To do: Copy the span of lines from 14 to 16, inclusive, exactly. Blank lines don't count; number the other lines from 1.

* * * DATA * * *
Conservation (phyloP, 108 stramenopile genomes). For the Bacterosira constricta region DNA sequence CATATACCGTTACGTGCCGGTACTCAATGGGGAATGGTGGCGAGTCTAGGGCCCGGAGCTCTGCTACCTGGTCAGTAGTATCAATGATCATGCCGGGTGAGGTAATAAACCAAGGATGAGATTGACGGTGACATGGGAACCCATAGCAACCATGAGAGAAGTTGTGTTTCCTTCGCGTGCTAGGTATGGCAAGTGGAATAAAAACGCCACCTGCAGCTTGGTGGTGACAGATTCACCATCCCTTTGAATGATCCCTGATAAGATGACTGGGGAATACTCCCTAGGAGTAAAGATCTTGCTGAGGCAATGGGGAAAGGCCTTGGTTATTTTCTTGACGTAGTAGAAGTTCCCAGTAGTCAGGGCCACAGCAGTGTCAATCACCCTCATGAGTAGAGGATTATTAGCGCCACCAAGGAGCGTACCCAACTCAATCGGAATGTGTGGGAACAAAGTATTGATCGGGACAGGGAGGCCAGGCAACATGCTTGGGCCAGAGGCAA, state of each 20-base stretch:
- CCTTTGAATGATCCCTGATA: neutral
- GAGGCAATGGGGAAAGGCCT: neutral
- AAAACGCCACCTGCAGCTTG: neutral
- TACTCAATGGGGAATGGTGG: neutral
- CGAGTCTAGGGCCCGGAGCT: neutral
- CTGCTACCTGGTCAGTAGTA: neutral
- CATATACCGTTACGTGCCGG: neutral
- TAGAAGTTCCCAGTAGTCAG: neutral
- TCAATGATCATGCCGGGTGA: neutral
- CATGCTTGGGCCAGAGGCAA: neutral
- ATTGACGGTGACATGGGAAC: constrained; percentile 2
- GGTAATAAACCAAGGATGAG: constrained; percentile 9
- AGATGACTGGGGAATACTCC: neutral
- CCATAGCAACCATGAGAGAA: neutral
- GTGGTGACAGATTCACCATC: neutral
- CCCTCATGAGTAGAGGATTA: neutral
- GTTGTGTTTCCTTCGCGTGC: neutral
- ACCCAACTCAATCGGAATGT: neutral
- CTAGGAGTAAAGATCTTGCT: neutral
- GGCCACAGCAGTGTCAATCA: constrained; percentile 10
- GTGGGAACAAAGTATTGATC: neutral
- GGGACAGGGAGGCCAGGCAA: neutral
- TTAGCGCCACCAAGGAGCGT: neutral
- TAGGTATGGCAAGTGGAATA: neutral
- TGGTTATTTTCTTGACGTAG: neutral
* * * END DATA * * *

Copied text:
- AGATGACTGGGGAATACTCC: neutral
- CCATAGCAACCATGAGAGAA: neutral
- GTGGTGACAGATTCACCATC: neutral